You know what one of the biggest challenges and frustrations in “the business” is? Ghosting. Being ghosted by candidates. At various stages in the process, candidates not too infrequently ghost us. Sometimes it’s after meeting them, sometimes it’s after starting a conversation, sometimes before an interview, sometimes after they’ve received a job offer. Needless to say, it’s frustrating. Also, it’s unnecessary and unprofessional.
When a person cuts off all communication with their friends or the person they’re dating, with zero warning or notice before hand. You’ll mostly see them avoiding friend’s phone calls, social media, and avoiding them in public.
Now, I get it. There’s a negative perception out there about “recruiters” or “headhunters” but, not all are created equal. Sure, regardless of the business model, for profit or nonprofit, companies and organizations are being compensated for their efforts. Regardless, this is the people business and many people have a real desire to help separating veterans find jobs (even if it’s their job). You’re not doing yourself any favors if you completely disappear after contacting someone to help you find a job. Even if it was just cursory.
What happens after you ghost us? After spending considerable time trying to contact you and ensure you’re not in the field or underway or some other plausible explanation you get moved to a special list. If you’ve already been submitted to an employer, we also let them know that you’ve “disappeared” and then you go on their special list. In the information age that means if you ever pop up again for us or an employer you may be looked at very unfavorably. In some cases, Applicant Tracking Systems (ATS) may screen you out or block you from future applications. This could be prevented by simply communicating that you’re no longer interested. It doesn’t take very much effort to send a quick email to say that you’ve moved on to other opportunities and that you’re no longer interested. What’s in it for you? You keep future opportunities alive and you maintain a professional image.
Seeing as I mentioned people ghosting after an interview has been scheduled, let me also recommend the following: go to the interview. It doesn’t hurt anyone to go to a scheduled interview. Not everyone who applies gets an interview offer. You never know what could happen; maybe you’ll get a better offer than the one you’re considering. At the very least, you’ll get some valuable interview practice.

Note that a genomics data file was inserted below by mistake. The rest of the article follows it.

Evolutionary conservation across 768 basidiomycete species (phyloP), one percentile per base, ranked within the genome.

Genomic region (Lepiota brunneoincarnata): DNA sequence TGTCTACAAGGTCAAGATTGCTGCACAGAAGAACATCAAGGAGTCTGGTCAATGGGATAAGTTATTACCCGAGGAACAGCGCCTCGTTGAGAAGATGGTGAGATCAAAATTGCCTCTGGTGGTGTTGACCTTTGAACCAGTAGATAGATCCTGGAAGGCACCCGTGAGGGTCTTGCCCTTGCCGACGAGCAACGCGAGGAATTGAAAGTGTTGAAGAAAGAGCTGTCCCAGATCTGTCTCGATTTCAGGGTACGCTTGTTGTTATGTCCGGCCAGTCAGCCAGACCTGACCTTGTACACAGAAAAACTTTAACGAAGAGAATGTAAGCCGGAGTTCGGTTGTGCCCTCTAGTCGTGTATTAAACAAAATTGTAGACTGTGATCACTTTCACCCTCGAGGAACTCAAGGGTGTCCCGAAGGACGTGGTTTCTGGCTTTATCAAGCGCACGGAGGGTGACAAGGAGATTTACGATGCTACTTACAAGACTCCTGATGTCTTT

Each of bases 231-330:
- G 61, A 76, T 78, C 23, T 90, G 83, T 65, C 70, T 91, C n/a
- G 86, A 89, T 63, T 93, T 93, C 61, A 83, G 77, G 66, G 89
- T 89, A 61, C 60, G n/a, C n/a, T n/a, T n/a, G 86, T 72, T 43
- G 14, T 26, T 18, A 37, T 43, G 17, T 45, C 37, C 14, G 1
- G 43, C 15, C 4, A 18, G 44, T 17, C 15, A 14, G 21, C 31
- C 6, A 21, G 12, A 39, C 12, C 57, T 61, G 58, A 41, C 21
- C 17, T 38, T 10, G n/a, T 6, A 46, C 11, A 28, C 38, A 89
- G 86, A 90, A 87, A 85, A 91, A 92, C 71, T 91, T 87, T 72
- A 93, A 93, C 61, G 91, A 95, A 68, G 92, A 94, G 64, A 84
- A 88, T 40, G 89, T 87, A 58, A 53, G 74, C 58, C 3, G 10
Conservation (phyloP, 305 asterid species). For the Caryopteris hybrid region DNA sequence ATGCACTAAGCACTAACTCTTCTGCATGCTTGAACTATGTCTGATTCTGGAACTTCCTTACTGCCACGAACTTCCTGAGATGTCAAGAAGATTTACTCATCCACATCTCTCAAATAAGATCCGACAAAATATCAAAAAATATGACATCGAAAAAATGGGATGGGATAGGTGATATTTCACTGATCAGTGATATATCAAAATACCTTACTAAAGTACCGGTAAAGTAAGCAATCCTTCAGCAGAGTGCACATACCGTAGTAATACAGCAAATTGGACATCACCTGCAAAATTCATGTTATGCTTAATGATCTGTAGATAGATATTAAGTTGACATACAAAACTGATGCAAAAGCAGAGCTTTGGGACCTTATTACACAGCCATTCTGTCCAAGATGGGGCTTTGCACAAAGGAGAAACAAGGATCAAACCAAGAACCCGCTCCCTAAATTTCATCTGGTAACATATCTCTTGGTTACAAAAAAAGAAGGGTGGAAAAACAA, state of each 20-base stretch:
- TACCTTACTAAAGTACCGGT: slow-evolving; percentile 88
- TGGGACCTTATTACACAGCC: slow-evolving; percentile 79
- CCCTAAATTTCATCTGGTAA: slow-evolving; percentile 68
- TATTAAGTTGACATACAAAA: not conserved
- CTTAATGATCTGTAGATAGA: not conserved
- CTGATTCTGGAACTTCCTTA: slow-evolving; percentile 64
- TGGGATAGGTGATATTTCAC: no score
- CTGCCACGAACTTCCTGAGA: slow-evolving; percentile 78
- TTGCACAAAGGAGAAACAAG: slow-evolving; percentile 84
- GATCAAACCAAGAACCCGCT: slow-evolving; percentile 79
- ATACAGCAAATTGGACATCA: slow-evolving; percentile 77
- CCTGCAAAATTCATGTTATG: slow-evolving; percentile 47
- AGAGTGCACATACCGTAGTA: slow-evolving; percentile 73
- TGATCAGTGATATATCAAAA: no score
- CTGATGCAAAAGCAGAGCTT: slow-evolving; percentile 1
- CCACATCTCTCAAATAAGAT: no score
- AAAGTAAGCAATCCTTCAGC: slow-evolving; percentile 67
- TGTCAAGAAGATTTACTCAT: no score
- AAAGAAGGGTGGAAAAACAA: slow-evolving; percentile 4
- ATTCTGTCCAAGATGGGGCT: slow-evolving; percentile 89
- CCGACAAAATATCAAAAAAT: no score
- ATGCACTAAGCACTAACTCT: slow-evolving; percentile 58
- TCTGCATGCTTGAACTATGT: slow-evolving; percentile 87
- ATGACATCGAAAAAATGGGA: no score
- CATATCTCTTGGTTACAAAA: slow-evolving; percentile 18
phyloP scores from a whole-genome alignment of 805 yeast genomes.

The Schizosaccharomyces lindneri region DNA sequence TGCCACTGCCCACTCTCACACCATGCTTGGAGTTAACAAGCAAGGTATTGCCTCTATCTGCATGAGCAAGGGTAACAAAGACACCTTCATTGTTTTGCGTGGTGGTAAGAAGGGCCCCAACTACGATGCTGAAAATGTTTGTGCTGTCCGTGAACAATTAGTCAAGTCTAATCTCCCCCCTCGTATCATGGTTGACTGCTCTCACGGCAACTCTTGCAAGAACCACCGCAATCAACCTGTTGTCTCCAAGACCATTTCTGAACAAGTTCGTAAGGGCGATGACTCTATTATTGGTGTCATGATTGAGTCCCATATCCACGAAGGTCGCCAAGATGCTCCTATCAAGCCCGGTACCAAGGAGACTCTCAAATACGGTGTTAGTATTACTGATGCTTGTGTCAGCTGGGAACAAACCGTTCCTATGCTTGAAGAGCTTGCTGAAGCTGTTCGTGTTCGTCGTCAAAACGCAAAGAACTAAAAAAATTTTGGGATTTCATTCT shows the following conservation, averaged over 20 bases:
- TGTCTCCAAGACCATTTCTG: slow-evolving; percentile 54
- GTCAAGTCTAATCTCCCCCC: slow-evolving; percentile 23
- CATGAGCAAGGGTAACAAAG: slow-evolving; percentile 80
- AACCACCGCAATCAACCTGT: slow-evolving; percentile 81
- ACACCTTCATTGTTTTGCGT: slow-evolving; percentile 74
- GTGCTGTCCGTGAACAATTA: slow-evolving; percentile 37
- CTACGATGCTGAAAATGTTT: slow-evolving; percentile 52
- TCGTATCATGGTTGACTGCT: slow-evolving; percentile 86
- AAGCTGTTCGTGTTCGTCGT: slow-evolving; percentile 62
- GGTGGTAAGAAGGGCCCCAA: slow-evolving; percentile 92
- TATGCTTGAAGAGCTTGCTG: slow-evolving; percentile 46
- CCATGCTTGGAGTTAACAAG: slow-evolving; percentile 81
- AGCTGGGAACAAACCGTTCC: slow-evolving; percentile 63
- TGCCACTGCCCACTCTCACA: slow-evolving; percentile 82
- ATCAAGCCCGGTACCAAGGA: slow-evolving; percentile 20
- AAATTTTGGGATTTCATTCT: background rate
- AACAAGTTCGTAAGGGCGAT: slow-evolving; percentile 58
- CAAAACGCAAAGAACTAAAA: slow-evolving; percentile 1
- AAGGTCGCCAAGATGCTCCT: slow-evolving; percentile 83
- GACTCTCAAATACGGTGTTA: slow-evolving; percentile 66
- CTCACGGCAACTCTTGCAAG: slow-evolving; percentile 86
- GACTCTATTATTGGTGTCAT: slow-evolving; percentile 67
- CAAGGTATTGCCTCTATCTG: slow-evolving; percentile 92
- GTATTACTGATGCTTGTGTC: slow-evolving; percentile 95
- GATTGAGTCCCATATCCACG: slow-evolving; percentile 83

If you’ve been extended a job offer I would strongly recommend that you don’t ghost everyone and politely turn down the offer in a timely manner. It’s okay to say that you’ve accepted another offer or that you’re no longer interested. It’s really not okay to just never contact anyone ever again. It’s just rude and unprofessional. Even if you’re planning on accepting another offer, things happen and if that offer falls through during the hiring screening process you may still have a backup.
Don’t get me wrong, you don’t owe “recruiters” anything other than the same professional courtesy they extend to you. It’s really in your best interest to maintain a professional image throughout. People know people and you never know who is connected to whom especially within the same industries. Also, a year or two from now you may want to move on to another opportunity and you don’t want to have burned bridges before you ever get there.
Being ghosted by candidates is very frustrating and time consuming. Also, it results in the candidate presenting an unprofessional image that could come back to haunt them. The easiest and best thing to do is be open and honest. A simple and quick email or phone call can prevent a few issues in the future. It’s okay to say that you’re no longer interested or that the job offer doesn’t include a salary that you’re willing to accept. Whatever the reason, a simple communication can save you from unforeseen issues in the future.
About the author
Matt Leonard is the founder and chief executive officer of Military Talent Source, a unique recruitment process outsourcing company specializing in veteran talent acquisition.
Military Talent Source matches veteran talent with career opportunity. We are a specialized recruitment process outsourcing firm that conducts military recruiting and veteran employment consulting as a full focus. Whether we are working with businesses or organizations to build veteran-friendly hiring solutions or out on the road meeting with separating veterans at transition sites around the country, we are constantly striving to help businesses recruit and retain veteran talent.
PO Box 293
Auburn, ME 04212